A7 road (Great Britain)

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This article is about the A7 road in Great Britain. For the road in Northern Ireland, see A7 road (Northern Ireland).

A7 road shield

A7 road
A7 road map.png
Route information
Length: 92 mi (148 km)
Major junctions
North end: Edinburgh
55°57′12″N 3°11′21″W / 55.9532°N 3.1891°W / 55.9532; -3.1891 (A7 road (northern end))
  A900 A900 road
A8 A8 road
A1 A1 road
A700 A700 road
A701 A701 road
A6095 A6095 road
A6106 A6106 road
A720 A720 road
A772 A772 road
A768 A768 road
A6094 A6094 road
A72 A72 road
A6091 A6091 road
A698 A698 road
A6071 A6071 road
A689 A689 road
UK-Motorway-M6.svg M6 motorway Junction 44
A595 A595 road
A69 A69 road
A6 A6 road
South end: Carlisle
54°53′43″N 2°55′52″W / 54.8954°N 2.9311°W / 54.8954; -2.9311 (A7 road (southern end))
Location
Primary
destinations
:
Edinburgh, Galashiels, Hawick, Carlisle
Road network

The A7 is a major trunk road in the United Kingdom, that runs south from Edinburgh in Central Scotland to Carlisle in North West England.

Present route[edit]

Edinburgh[edit]

The A7 begins its course in central Edinburgh, at the A1/A7/A8/A900 junction at North Bridge as a non-trunk road before passing through the city's south-eastern suburbs. This part of the A7 was the former route of the A68 road (the old A7 used to be what is now the A701/A772 at Gilmerton).

The road then goes past Cameron Toll, and then meeting at the Edinburgh City Bypass at the notorious Sheriffhall Roundabout that also leads to Musselburgh and Dalkeith via the A6106, Glasgow and Livingston via the M8, Kilmarnock via the A71, Perth and Stirling via the M9 and M90, and Newcastle via the A68, and also the A1 at the bypass' eastern terminus where it heads towards the city centre and the south.

The destination sign on the A7 at the Sheriffhall Roundabout for the A720 Edinburgh City Bypass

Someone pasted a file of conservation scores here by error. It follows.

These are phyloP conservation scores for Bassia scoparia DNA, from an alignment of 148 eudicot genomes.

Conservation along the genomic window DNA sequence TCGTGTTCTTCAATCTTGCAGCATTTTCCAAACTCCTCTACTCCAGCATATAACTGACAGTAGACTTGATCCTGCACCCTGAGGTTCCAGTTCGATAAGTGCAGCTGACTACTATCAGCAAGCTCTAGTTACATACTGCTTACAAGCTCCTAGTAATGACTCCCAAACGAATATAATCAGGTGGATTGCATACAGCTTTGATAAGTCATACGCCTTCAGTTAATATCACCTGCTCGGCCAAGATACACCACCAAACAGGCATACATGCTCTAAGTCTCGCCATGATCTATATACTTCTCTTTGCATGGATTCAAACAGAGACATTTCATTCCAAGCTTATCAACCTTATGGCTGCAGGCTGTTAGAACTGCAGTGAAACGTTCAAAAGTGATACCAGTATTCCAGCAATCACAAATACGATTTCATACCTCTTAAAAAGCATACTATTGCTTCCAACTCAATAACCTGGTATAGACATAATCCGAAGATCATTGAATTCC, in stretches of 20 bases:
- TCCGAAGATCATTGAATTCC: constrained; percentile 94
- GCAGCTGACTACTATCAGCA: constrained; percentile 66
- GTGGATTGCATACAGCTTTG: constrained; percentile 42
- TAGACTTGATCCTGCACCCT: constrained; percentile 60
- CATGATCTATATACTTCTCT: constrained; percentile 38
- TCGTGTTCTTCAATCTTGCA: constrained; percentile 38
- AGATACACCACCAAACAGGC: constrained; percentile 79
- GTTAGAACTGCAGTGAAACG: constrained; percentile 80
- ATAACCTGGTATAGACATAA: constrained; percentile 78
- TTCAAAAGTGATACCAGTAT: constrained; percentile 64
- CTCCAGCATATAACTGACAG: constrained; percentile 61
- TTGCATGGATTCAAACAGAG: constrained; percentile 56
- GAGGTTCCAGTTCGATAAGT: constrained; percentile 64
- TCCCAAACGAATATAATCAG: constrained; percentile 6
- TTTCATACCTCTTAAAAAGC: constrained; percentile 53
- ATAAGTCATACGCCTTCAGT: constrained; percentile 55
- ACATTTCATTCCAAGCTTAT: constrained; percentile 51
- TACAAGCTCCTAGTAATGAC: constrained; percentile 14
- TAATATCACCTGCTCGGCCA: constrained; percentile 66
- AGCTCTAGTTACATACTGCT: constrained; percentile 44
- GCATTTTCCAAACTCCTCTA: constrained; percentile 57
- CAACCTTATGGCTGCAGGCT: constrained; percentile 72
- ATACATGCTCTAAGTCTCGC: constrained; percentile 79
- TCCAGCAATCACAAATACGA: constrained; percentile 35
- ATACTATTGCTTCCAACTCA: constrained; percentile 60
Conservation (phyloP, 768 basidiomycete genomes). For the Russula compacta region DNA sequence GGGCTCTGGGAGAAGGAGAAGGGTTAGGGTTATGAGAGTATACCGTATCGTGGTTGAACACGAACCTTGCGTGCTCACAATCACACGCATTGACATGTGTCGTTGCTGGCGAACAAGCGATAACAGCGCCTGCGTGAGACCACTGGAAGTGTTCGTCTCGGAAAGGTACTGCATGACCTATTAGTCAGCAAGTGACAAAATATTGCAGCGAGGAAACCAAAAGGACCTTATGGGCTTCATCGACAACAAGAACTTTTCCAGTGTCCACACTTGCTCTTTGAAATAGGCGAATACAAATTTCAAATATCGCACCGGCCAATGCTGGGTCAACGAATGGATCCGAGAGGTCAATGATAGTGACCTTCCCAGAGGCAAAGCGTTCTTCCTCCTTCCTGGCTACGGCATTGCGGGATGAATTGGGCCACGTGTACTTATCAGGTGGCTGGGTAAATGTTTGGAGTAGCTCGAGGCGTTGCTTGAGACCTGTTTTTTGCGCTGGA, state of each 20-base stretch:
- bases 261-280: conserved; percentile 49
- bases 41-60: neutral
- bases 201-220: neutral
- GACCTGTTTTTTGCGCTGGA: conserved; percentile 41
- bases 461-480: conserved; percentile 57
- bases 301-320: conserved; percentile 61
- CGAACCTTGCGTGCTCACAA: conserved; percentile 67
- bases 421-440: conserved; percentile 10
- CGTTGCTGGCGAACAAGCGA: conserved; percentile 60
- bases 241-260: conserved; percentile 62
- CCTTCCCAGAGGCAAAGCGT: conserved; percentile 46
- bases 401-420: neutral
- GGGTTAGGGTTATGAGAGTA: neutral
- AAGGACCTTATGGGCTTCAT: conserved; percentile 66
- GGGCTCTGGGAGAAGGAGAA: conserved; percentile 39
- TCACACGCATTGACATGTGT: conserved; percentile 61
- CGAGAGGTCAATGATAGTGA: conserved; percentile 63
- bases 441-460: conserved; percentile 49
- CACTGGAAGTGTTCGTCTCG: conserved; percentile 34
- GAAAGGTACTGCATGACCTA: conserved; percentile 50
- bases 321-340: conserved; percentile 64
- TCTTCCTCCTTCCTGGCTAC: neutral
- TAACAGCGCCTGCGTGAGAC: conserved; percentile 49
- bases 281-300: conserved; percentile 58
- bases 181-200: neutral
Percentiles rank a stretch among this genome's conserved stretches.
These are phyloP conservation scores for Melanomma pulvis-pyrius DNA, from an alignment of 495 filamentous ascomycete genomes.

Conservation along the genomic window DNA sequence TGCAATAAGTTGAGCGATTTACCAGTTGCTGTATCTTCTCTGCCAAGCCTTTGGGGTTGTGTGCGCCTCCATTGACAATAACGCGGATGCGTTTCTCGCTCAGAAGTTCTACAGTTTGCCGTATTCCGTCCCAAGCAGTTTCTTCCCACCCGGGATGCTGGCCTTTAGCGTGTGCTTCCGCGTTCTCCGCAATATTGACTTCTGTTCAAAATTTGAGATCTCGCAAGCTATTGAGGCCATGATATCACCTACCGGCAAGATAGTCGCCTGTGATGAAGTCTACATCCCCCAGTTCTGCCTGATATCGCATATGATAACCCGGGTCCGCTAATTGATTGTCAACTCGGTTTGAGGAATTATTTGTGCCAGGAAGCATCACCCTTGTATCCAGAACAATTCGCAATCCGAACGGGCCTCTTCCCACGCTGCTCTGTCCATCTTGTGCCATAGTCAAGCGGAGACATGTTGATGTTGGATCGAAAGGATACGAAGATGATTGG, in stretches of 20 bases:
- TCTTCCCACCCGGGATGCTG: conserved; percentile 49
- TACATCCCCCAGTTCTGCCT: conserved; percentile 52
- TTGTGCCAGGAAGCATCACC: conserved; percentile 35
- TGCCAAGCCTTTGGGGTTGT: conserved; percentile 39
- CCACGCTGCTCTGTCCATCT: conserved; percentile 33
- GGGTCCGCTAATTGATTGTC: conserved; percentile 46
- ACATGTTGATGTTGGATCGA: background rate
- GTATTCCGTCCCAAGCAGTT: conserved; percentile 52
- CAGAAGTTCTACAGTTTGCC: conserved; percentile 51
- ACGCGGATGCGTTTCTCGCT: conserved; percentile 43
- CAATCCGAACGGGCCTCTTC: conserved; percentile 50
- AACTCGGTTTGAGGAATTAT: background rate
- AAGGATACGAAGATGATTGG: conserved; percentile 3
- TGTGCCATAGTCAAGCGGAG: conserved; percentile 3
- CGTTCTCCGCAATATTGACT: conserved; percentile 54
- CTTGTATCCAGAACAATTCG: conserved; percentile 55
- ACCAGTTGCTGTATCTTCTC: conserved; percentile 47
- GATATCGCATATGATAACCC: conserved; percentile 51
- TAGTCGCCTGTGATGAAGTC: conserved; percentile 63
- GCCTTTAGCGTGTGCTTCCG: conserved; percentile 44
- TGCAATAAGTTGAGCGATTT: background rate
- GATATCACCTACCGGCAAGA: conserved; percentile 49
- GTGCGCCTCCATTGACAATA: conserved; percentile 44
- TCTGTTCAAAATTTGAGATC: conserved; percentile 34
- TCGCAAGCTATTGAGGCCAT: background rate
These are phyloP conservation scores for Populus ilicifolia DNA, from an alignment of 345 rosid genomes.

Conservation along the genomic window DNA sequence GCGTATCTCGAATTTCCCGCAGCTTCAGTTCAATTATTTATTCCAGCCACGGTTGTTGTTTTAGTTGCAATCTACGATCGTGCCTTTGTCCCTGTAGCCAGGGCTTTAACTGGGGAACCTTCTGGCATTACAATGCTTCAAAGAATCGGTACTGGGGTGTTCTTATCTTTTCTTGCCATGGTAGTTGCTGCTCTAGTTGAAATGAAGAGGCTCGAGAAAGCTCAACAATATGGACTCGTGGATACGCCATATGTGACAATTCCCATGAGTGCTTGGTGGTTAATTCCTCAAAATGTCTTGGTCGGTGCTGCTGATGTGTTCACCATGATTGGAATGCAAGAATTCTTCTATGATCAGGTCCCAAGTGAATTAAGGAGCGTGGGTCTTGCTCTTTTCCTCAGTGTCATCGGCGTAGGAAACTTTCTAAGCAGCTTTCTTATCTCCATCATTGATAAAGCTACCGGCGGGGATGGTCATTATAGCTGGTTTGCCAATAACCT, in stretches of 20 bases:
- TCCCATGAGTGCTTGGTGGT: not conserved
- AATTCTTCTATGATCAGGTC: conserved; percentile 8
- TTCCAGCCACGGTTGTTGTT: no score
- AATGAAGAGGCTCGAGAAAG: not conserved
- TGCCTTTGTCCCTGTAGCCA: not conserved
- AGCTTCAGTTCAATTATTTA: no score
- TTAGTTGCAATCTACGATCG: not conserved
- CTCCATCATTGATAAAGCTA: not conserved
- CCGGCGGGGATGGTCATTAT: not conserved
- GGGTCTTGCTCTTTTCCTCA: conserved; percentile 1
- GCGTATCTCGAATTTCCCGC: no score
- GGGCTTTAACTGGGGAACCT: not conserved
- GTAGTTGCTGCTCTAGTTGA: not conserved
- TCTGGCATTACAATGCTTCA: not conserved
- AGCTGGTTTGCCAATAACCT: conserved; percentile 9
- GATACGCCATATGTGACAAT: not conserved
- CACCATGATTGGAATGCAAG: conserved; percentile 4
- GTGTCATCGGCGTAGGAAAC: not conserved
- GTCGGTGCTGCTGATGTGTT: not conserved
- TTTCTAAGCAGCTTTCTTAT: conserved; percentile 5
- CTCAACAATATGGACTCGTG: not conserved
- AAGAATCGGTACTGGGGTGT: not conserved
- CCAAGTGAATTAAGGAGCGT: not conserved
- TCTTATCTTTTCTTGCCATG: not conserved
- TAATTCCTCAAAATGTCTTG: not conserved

After passing the City Bypass, the A7 continues on through the four Eskbank bypasses (B6392, A772 (the former A7), A768 and the A6094) and makes its way past a series of small towns and villages; Newtongrange, Gorebridge and Middleton Moor.

The Scottish Borders[edit]

After travelling through the villages of Midlothian, the A7 then enters through the region of the Scottish Borders, twisting past the villages of Heriot, Fountainhall, and Stow and then passing towards Galashiels, becoming part of the town's ring road, also joining the A72 via the town's northern ring road.

The A7 becomes a trunk road at the junction on the A6091(A68) roundabout just outside Galashiels, then continuing onto the small town of Selkirk. The part of the road between Selkirk and Hawick has lots of realigned stretches, allowing for overtaking. When the A7 reaches Hawick, it avoids the town centre, instead meeting the A698 at the leisure centre. The road then continues along the north bank of the River Teviot to the Sandbed roundabout, from which it then leaves the town.

After leaving Hawick, the A7 carries on through the countryside and enters Dumfries and Galloway towards Langholm, where the two longest B roads in the UK meet; the B709 and B6318, then bypassing Canonbie, which the A7 used to go through and is now called the B7201.

Scotland welcomes arrivals on the A7 with a bilingual sign including Fàilte gu Alba

Auchenrivock Realignment[edit]

The A7 was realigned through the area of Auchenrivock, just to the south of Langholm. The new road, which opened in 2009, has cut journey times between Langholm and Canonbie as well as improving overtaking opportunities. The upgrade contains two junctions which allow local access to Auchenrivock. The remains of the old A7 are now part of a cycle route.

Entering England[edit]

Continuing past the English border, the A7 goes through the small town of Longtown, before meeting the A689 and the M6 at the Greymoorhill Roundabout, which is also junction 44 of the M6, the second last junction before the motorway joins the A74(M) just before the Scottish border.

Beyond Greymoorhill roundabout, the A7 becomes a brief dual carriageway, close to the Kingstown Industrial Estate on the northern fringe of Carlisle. Continuing as a busy single carriageway road, the A7 goes past several main supermarkets, and crosses the River Eden over Eden Bridge.

At Hardwicke Circus Roundabout, a large junction in the centre of Carlisle, the A7 meets the A595 to the west and southern Cumbria and then continues to form part of Carlisle's one way system through the city centre, meeting the A69 and finally becoming the A6 near Carlisle railway station.

The A7 is unique in that it is the only single number A-road in the United Kingdom that does not have a parallel motorway as there is no UK motorway called the 'M7'.

See also[edit]

External links[edit]

Route map: Google / Bing